Sunday, November 24, 2013

Thanksgiving to My Mother-in-Law, Part II

Family reunion at a fishing resort in Arkansas.
Gerald (G3), my husband, Marcia.

 Older women have been a blessing in my adult life, especially my mother-in-law. In 2008, I wrote Thanksgiving to my Mother-in-Law. Absent the connection to her son, it’s doubtful our paths would have crossed: her privileged world wouldn’t have allowed it, nor would my independent, occasionally outrageous spirit. We both like to read and she adored my children. Marcia traveled out to see us in Los Angeles on a yearly basis, something my own mother neglected to do. 


Marcia bringing in the first catch


We had a few escapades: early in my marriage she took some of my husband’s laundry out of the dryer and was horrified at the condition of his socks and underwear. I worked outside of the home and didn’t do my husband’s laundry, nor did I shop for him. She took it upon herself to go through his sock and underwear drawer and remove all the tattered clothing. I warned her that he wouldn’t like it but, “Well, as long as he understands that I had nothing to do with it.” She put his stuff in a brown paper bag intending to take it out to the trash, but left it next to his easy chair. Gerald came home from work and was delighted to find what he thought was a bag of treats. Woohoo! The fireworks went off. He was furious and, of course, blamed me. Marcia stepped in and took responsibility. Undaunted, he took the bag of clothes that Goodwill probably wouldn’t have accepted and dumped them back in his drawer. That set up a tradition of her gifting him every year with socks. 
Her oldest dancing with his mom


Now that I think of those days, Marcia must have been horrified at how her Harvard Law School son and his strong-minded wife lived. We still slept with our mattress on the floor, which had been cool when we were living together but grew difficult for me to get in and out of as my pregnancy progressed. Never occurred to me to get a real bed until Marcia said it might help ease the pain in my back.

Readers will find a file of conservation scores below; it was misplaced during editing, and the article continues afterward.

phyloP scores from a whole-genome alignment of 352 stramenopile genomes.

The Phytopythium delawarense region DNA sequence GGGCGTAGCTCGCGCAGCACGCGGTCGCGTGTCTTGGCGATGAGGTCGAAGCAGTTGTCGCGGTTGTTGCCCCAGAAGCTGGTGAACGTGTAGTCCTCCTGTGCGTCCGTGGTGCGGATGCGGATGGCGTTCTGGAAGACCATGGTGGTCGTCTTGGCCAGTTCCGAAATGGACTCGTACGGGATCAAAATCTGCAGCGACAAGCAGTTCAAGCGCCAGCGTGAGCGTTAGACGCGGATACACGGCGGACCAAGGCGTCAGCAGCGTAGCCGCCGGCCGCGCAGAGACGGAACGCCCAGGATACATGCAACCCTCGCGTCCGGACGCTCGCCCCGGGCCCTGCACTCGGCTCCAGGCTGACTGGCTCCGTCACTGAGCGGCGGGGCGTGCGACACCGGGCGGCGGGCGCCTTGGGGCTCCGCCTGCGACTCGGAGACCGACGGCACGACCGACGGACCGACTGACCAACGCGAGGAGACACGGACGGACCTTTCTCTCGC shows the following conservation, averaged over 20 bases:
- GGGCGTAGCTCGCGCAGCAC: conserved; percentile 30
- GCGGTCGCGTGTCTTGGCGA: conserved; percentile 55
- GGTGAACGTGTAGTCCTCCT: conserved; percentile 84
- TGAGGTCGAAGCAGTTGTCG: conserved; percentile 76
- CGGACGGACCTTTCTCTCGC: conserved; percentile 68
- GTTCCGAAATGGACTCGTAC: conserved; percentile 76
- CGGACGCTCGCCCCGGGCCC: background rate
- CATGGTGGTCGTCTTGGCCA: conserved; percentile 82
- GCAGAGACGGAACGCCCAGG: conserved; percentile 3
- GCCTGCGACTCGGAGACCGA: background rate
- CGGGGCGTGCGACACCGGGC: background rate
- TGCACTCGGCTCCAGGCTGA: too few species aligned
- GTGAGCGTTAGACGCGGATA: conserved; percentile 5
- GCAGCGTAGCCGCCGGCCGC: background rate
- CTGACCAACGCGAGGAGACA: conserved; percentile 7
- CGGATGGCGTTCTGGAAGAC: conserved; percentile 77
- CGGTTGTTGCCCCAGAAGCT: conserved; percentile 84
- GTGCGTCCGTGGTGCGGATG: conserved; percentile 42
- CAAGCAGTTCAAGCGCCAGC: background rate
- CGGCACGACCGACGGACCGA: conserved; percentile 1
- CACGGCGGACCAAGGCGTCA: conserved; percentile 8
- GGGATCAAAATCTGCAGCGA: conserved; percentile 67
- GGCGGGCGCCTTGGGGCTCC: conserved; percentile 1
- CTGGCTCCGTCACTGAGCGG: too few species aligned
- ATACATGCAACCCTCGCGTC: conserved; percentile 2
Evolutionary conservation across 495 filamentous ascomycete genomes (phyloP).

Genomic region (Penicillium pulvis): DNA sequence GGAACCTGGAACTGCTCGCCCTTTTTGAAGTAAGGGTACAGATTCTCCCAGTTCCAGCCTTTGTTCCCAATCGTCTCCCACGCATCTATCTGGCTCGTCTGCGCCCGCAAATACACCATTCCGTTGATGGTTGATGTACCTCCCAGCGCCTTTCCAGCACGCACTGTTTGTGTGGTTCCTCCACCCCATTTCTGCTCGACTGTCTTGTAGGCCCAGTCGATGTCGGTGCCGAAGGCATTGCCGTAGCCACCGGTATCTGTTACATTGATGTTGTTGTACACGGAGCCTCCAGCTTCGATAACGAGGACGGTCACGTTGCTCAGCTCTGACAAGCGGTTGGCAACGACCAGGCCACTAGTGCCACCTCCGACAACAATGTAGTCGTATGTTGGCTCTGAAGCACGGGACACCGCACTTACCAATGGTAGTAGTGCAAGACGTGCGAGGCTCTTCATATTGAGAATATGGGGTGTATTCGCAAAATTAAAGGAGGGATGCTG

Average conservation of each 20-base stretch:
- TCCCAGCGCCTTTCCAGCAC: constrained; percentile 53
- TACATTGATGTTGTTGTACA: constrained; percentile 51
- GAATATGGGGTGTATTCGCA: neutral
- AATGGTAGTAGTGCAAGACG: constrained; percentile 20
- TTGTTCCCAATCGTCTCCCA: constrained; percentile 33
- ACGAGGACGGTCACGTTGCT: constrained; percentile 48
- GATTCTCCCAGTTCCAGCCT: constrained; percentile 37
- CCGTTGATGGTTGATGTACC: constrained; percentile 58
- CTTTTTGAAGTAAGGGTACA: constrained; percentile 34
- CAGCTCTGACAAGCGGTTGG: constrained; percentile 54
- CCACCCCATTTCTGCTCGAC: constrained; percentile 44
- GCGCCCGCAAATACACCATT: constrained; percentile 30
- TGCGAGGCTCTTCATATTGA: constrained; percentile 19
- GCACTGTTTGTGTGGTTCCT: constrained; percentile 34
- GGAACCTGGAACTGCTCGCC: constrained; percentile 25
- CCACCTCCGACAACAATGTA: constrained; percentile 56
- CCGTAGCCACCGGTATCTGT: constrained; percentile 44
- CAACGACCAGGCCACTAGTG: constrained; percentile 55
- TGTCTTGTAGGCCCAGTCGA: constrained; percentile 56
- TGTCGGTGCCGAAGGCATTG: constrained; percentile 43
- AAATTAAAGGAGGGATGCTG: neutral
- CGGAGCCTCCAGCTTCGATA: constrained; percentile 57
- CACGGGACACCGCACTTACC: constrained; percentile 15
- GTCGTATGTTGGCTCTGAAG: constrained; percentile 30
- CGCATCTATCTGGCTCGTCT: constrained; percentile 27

She was also the one who sent out announcements for our marriage and told me to go register. My parents were absentee with advice, admonitions and good ideas. We laughed a lot together, with g&t’s tinkling during the cocktail hour and I am so grateful for that. The geography and privilege of Marcia’s life dictated that she would always be sheltered and spoiled (her word and one spoken with pride). She was forced into independence in her later years. Traveling alone to come out and see us was a big deal. She taught me to stay involved with my children’s lives and what it means to have family. She taught me that whenever you love, you risk loss. 
Poker in Arkansas surrounded by family

Marcia’s 2013 Engagement Planner is more than the usual dentist and Drs’ appts, birthdays, brunches and bridge games. It’s a diary where she noted her fears and prayers for her sons, her joy when the news was good and her abiding sorrow when it was not. In it is a story of hope layered with loss. It doesn’t reveal the totality of Marcia–all her transitions in life–but it is a gift to those she left behind.

Dec 23, 2012: Miss Kitty* party 
Dec. 2012: Notations on Johnny’s* surgery, “Good news!” Each subsequent day of his pain noted. 
January 1, 2013: Lost Winter (she contracted pneumonia) 
March 27: G3* coming 
April 2: My first day to drive since Jan. 
April 4: lunch 
April 5: Bridge 
May: Dr. Pop, Ricky’s* doctor 
May 8: Eb* & Sandra coming.
May 11: G3 coming. 
May 15: George* coming 
May 16: Stint in Rick’s chest for chemo. 
May 19: Rick had oatmeal for dinner, ate about half all the time chocking and said he liked it but couldn’t get it down. John is doing well and I thank God.